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Wednesday, July 31, 2019

I Love you Bunny. I love you too Bunny...

by Mona Awad

Imagine teen-dramas Mean Girls and Heathers mashed with TV’s Scream Queens or Buffy and then located in Sunnydale or Pretty Little Liars’ Riverdale. Call it Warren, as in rabbit, and give the town a high-crime rate where muggings, violent assaults, rapes and random decapitations are common and the large underclass population is addicted to opiates, cheap alcohol and bad food. Then pop an Ivy League university in the middle with the immediately surrounding streets reeking of money, opulent shops, chic eateries and good taste. Then add some bunnies to the mix…

The Bunnies, the villains of this surreal preppy horror story, are four child-like hyper-feminine teenage-girl-women with a Borg-like hive group-think. Teen psycho bitches with sharp minds and even sharper claws who call each other Bunny and think and act as one. 

How fiercely they gripped each other’s pink-and-white bodies, forming a hot little circle of such rib-crushing love and understanding it took my breath away. And then the nuzzling of ski-jump noses, peach fuzzy cheeks. Temples pressed against temples in a way that made me think of the labial rubbing of the bonobo or the telepathy of beautiful, murderous children in horror films. All eight of their eyes shut tight as if this collective asphyxiation were a kind of religious bliss. All four of their glossy mouths making squealing sounds of monstrous love that hurt my face.

I love you, Bunny.

The narrator whose face hurt is Samantha Heather Mackey a fellow graduate who is very definitely not a Bunny. Lonely. poor, creative, angst-ridden and excluded from the other students in her literary workshop, the four inclusive Bunnies, who she hates and despises but at the same time yearns to belong and be accepted by.  She also has one main friend or lover? An art school dropout and hideously woke hipster girl called Ava who has the sides of her head shaved and wears lace-mesh gloves ripped tights and some sort of veil. While I describe her as hideous I think that Awad likes her and sees her as Samantha’s white knight against the Bunnies who, much to Samantha’s surprise and horror, invite her to one of their ’Smut Salons’, that was their ‘own private Bunny thing…something they’d talk about in low voices’. 

Against Ava’s advise and her own judgement she goes…

So far so fabulous but Bunny soon morphs from the slightly surreal to a full-on Daliesque nightmare in which real rabbits explode and boys are axed to death and the reader is left wondering what the Hell is going on? Yet to an extent it works, essentially because Awad is such a good writer that she is able to hold our attention as Samantha’s angst and writer's block interplay with the Bunnies and Bunny-boys of her warped imaginings.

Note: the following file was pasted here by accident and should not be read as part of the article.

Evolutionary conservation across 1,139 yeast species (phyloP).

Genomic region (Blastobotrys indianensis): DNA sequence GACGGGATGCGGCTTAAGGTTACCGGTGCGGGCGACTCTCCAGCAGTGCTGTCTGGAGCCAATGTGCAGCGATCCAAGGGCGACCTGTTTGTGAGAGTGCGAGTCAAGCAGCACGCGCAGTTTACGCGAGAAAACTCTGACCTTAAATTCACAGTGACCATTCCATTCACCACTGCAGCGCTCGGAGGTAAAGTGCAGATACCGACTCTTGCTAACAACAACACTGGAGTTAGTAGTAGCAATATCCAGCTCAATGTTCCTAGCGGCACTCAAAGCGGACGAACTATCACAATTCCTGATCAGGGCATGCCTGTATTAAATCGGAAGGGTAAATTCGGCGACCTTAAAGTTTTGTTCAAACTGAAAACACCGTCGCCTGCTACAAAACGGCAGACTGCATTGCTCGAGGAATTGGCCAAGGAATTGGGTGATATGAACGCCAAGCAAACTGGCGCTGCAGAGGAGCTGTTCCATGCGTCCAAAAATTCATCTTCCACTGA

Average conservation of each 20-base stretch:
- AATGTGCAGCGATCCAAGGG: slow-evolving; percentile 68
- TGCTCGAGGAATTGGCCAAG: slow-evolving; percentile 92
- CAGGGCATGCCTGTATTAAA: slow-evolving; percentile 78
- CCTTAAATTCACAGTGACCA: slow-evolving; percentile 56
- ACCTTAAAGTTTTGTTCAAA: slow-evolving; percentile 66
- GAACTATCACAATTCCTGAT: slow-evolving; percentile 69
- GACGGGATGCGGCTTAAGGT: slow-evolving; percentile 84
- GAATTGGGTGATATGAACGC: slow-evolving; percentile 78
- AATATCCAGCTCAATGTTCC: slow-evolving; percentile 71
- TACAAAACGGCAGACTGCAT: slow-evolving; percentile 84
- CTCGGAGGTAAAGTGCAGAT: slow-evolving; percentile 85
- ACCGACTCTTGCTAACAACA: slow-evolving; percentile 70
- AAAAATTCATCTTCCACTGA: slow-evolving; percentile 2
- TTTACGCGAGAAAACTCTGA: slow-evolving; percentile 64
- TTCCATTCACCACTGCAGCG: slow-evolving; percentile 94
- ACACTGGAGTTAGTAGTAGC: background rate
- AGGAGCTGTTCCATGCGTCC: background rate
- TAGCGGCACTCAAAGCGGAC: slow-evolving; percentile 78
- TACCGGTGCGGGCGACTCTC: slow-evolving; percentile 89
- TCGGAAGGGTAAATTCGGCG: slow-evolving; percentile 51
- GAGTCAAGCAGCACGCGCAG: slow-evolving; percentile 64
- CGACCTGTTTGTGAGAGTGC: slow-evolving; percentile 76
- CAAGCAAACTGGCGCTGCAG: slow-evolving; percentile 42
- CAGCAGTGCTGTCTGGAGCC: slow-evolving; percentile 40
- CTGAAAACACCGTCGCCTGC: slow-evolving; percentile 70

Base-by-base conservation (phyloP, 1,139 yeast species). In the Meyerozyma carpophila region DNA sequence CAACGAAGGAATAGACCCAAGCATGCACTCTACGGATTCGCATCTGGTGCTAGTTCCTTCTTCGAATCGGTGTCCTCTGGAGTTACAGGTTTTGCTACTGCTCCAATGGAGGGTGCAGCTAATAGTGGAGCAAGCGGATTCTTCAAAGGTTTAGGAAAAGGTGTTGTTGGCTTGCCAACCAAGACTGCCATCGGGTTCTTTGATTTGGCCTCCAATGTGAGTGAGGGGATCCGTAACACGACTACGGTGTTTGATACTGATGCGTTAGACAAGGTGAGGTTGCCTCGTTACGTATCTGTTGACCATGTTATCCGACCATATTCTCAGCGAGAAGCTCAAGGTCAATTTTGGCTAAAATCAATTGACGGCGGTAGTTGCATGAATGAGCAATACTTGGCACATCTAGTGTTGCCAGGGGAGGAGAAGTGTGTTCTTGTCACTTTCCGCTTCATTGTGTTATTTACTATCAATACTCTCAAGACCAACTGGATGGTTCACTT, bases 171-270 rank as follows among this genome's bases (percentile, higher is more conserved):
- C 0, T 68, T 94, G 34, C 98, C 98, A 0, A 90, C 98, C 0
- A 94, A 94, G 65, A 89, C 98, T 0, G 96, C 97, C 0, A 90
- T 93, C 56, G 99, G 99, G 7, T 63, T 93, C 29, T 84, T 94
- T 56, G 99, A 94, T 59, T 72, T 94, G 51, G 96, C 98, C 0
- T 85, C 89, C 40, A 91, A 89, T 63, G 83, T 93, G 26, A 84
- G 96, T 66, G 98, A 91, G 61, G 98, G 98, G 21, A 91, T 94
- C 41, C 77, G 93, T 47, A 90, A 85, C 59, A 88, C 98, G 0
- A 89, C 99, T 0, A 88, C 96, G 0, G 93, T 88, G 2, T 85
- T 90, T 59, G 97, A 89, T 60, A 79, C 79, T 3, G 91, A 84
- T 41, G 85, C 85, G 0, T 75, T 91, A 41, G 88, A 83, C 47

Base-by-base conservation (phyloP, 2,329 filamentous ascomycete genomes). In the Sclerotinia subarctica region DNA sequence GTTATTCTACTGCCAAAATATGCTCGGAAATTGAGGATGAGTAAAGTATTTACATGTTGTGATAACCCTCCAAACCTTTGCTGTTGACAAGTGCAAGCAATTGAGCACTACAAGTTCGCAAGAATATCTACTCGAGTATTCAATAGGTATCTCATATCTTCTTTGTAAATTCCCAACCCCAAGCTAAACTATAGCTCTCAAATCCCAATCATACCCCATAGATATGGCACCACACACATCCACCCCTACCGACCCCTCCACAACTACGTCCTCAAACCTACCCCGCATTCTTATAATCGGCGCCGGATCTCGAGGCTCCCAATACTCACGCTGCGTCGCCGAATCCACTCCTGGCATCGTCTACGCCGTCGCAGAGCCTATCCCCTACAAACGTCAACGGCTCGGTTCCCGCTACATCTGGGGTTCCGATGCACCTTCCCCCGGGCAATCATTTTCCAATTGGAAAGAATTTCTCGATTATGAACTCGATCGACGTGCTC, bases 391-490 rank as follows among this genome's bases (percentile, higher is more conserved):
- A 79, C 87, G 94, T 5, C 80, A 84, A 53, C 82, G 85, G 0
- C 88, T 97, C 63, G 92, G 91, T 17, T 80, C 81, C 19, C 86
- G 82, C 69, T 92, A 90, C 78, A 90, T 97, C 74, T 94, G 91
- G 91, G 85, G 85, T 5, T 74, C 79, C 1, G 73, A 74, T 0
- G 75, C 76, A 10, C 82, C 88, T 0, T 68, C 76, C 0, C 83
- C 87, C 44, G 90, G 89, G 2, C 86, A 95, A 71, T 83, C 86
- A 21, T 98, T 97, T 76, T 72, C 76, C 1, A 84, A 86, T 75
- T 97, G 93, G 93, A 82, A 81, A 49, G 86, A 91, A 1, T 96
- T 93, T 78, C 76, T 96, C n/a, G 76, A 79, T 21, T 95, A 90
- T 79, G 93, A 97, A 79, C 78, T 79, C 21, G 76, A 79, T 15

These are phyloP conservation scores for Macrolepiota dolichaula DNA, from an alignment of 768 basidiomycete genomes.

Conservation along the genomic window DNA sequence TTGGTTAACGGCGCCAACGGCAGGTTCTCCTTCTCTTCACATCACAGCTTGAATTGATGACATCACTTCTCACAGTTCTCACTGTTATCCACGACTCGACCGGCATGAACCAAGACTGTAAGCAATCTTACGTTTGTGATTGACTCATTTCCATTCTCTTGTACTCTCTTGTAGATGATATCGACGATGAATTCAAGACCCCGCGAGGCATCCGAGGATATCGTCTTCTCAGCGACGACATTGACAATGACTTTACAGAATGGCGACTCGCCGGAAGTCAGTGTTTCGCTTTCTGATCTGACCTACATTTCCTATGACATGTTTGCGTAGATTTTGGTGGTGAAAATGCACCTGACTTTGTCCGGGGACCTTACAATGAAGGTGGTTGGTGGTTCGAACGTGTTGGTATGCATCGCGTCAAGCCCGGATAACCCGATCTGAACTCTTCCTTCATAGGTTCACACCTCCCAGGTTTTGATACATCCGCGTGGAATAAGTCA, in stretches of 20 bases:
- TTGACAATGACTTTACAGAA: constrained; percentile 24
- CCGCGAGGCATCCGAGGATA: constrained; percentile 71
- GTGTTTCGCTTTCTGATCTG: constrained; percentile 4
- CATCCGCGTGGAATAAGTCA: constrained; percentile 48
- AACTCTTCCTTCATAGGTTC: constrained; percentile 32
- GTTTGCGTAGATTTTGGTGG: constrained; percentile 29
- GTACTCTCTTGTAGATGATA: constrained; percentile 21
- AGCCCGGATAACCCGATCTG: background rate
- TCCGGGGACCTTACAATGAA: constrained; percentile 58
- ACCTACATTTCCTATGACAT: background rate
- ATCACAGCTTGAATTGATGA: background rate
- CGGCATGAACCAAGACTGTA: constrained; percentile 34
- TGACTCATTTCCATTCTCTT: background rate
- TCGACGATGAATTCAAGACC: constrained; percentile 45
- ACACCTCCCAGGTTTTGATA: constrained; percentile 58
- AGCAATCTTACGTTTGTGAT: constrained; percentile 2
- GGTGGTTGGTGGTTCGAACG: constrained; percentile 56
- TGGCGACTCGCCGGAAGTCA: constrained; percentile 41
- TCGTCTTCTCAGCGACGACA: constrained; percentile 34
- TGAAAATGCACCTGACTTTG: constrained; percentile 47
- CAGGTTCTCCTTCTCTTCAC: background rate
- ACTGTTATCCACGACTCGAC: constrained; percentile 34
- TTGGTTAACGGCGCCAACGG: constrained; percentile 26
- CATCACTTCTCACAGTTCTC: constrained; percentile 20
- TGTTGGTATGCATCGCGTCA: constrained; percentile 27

In many ways, Bunny infuriates because for half the novel it is simply brilliant and that brilliance is the Bunnies who are clever, stylish, sexy, funny and very ’dangerous’. Samantha names them Cupcake, Creepy Doll, Vignette, ‘with her lovely Victorian skull face’ and the Duchess, who etches her poetry onto glass. These are the stars of Bunny who sadly become increasingly lost to us as Awad lets her surreal descriptions of Samantha’s mental meanderings and Id-like projections take over as she struggles with her thesis.

I say this not as a criticism but as a regret because I really enjoyed this novel, which is fabulously wicked and, in places, very funny, but it could and should be, so much more. I want more of the Bunnies and it seems I am not alone in wanting more as AMC, the media group behind Breaking Bad and The Walking Dead, has just acquired the rights to develop Bunny into a TV series.

Perhaps the Bunnies explain this novel best.

They smile that tsk-tsk smile again. Shake their heads.

“Samantha we’re at Warren. The most experimental, ground-breaking school in the country.
This goes way beyond genre. It subverts the whole concept of genre.” 

Mona Awad

373 pages
Hardback £18.99

Published by Head of Zeus Ltd

Sunday, August 12, 2018

Eat, Sleep, Bow, Sell, Repeat 

Convenience Store Woman by Sayana Murata, the short novel and winner of Japan’s most prestigious literary award, the Akutagawa prize, was for me a captivating and compulsive read but ultimately lacked the emotional clout of similar Japanese novels like I Want to Kick You in the Back by Risa Wataya or, in particular, The Nakano Thrift Shop by Hiromi Kawakami which shares many of the Convenience Store Woman's quirky and eccentric qualities.

The heroine is a 36-year-old woman, Keiko Furukura, who, as a child, stopped two classmates from fighting by bashing them over the head with a shovel. Later Keiko stopped a female teacher’s hysterics by pulling down the woman's skirt and knickers, behaviour that alarmed the authorities and her parents. 

By adulthood, it was quite clear that Keiko was a little odd and in an effort to appear normal she got a job at a convenience store. Here, Keiko's carefully crafted veneer of normalness only emphasised her abnormalness as she created a stripped-down, pure version of Japan’s conservative society around herself. 

In her world, Keiko exists inside but also outside of Japan's preordained life plan of work, marriage and children. She has no partner, no husband or interest in having one, no interest in sex and no life or interests outside of The Smile Mart, the convenience store she has worked at since it opened in 1998 when she was 18 years old. She eats food bought from the store and keeps herself fit and healthy in order to work well and defines herself proudly as a 'cog in the wheel' and as long as her particular cog keeps turning she is happy.